Ten years ago, when I placed a potted amaryllis bulb on my desk at work, no one seemed to know what it was. In my non-scientific poll of anyone who came by, I was astonished to find 75% of my co-workers couldn’t identify the big bulb.
Today, thanks in part to the popularity of easy-to-grow waxed amaryllis bulbs, I doubt that would happen. More people are figuring out how fun and easy it is to grow an amaryllis bulb for beautiful Christmas blooms.
How To Care for Amaryllis
By Thanksgiving or earlier, you can generally find amaryllis bulbs for sale at local garden centers and big box stores. They often come with a plastic pot and a compressed disk of potting soil. Occasionally, you can find just the bulbs for sale.
Always buy the biggest bulb you can find and inspect it to make sure there are no soft spots or signs of rot. You may notice green shoots emerging from the top, which means it’s ready to grow.
Plant your amaryllis bulb in a sturdy, heavy pot about one inch wider around than the widest part of your bulb. Fill the pot with well-draining potting soil and make sure it has a drainage hole. The pot should be deep enough to allow roots to grow. When planting, leave the top one-third of the bulb exposed.
Place your amaryllis bulb in a sunny location and water whenever the top one to two inches of soil feels dry. Like many tropical plants, amaryllis prefers moist soil and should never be left in standing water. Once flower buds form, move the plant out of direct sunlight to a location on the cooler side, which will help the flowers last longer.
Amaryllis Care After Blooming
After your amaryllis has bloomed, cut off the bloom stalk but leave the foliage so it continues to grow. Once a month, fertilize it with a general houseplant fertilizer.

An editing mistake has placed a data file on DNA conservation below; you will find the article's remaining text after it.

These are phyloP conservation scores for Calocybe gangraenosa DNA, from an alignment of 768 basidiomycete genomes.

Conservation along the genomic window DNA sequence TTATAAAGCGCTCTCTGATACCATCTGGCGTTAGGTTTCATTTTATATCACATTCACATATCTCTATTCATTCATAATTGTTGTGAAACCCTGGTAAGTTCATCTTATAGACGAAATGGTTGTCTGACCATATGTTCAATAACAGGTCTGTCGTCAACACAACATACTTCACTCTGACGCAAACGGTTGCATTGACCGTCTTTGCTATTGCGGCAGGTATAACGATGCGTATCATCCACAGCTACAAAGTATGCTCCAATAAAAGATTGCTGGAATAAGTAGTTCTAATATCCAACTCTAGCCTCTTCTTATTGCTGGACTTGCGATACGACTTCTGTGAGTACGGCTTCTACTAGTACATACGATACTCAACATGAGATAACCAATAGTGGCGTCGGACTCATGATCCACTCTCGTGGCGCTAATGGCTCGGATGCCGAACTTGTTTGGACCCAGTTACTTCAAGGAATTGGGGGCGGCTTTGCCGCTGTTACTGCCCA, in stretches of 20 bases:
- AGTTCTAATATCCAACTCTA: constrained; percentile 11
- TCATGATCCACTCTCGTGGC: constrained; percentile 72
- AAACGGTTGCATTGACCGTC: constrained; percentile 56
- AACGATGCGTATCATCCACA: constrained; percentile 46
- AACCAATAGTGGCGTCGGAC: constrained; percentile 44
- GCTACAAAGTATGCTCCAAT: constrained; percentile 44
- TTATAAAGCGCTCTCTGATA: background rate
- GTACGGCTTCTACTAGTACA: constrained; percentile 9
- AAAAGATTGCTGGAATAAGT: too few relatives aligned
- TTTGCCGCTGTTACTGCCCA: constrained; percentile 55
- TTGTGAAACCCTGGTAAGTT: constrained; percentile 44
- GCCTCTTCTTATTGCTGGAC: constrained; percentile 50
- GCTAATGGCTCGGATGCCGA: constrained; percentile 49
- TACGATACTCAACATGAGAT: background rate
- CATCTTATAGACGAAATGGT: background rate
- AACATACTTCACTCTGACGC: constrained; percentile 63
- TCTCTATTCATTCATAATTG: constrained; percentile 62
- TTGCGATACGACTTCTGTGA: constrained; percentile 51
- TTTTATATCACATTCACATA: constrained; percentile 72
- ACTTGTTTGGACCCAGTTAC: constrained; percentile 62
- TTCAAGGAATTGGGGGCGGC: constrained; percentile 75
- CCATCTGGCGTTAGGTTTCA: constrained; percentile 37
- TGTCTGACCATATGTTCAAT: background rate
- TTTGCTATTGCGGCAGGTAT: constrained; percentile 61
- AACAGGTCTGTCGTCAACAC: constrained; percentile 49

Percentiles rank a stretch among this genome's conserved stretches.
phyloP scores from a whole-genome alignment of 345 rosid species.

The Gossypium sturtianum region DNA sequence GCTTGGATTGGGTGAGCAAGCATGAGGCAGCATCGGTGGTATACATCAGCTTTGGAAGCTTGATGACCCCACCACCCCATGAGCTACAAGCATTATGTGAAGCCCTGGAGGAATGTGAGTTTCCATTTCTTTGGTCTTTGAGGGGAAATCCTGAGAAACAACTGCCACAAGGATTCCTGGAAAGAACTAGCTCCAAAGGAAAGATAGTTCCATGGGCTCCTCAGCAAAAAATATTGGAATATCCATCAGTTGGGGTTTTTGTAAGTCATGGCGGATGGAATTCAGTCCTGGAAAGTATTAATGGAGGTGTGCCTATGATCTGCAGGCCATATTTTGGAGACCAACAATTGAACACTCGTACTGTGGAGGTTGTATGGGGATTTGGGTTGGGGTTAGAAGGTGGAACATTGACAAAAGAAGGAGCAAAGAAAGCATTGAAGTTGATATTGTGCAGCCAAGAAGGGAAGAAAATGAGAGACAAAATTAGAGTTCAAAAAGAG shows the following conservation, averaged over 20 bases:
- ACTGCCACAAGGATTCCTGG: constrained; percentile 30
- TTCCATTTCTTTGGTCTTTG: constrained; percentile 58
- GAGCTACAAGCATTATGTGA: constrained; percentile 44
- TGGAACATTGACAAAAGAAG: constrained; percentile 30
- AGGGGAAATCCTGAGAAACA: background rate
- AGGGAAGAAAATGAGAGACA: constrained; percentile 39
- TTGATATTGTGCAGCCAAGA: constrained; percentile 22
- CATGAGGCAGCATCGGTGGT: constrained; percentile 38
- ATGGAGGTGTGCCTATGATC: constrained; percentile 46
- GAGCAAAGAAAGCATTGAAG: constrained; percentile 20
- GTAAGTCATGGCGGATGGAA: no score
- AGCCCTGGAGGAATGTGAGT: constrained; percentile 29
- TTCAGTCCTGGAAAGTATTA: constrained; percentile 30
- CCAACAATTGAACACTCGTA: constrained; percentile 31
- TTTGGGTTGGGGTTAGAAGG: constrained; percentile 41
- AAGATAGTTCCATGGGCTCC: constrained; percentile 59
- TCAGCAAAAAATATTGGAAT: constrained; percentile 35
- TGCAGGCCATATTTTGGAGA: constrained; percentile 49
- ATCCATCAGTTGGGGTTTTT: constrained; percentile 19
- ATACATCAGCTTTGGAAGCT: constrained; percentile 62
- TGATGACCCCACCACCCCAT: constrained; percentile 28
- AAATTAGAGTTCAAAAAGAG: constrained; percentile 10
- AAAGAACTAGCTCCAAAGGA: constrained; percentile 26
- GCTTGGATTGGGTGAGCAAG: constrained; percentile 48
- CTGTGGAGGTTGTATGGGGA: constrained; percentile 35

In spring, once the possibility of frost has past, you can move your amaryllis plants outside and keep them growing in the same container. Bring them back inside well before any threat of frost in the fall.
How To Get an Amaryllis To Rebloom
If you want your amaryllis to rebloom for Christmas, plan for it to go dormant in early September. To do that, move it to a cool, dark location and stop watering it. As the foliage turns yellow, cut it off. Generally, amaryllis needs to be dormant for eight to 12 weeks before it begins to grow and flower again.
After it has been dormant, you may see green shoots again. At that point, move it back to a sunny location. Start watering it and it should bloom in four to six weeks, just as it did when you first bought it.
Can an Amaryllis Be Planted Outside?
Amaryllis bulbs, which are actually in the plant genus Hippeastrum, are usually grown as indoor plants. But they can survive outside where winter temperatures stay above freezing.
What About Waxed Amaryllis Bulbs?
Waxed amaryllis bulbs are one of the easiest ways to enjoy amaryllis blooms for the holidays. Set the bulb on a table and watch it grow. You don’t need to water them or do anything special to get them to produce flowers.
To prepare the waxed bulbs, growers cut off the bottom roots and insert a wire frame to allow the bulb to stand upright. Then the bulb is dipped in wax. When buying waxed bulbs, look for ones just beginning to show the flower buds. Once the amaryllis flowers have faded, you can throw the bulb away.
In some cases, it’s possible to get a waxed flower bulb to continue to grow after it has bloomed. To do this, carefully remove the wire base and all the wax, then plant the bulb as you would any other amaryllis bulb. Water it when dry. If it forms roots, it will likely grow and produce leaves. The following year, you can try to get it to bloom again.
Are Amaryllis Poisonous To Cats?
Yes. Amaryllis leaves and bulbs are poisonous to cats, dogs and humans if eaten. It’s generally a good practice to keep your pets away from all houseplants.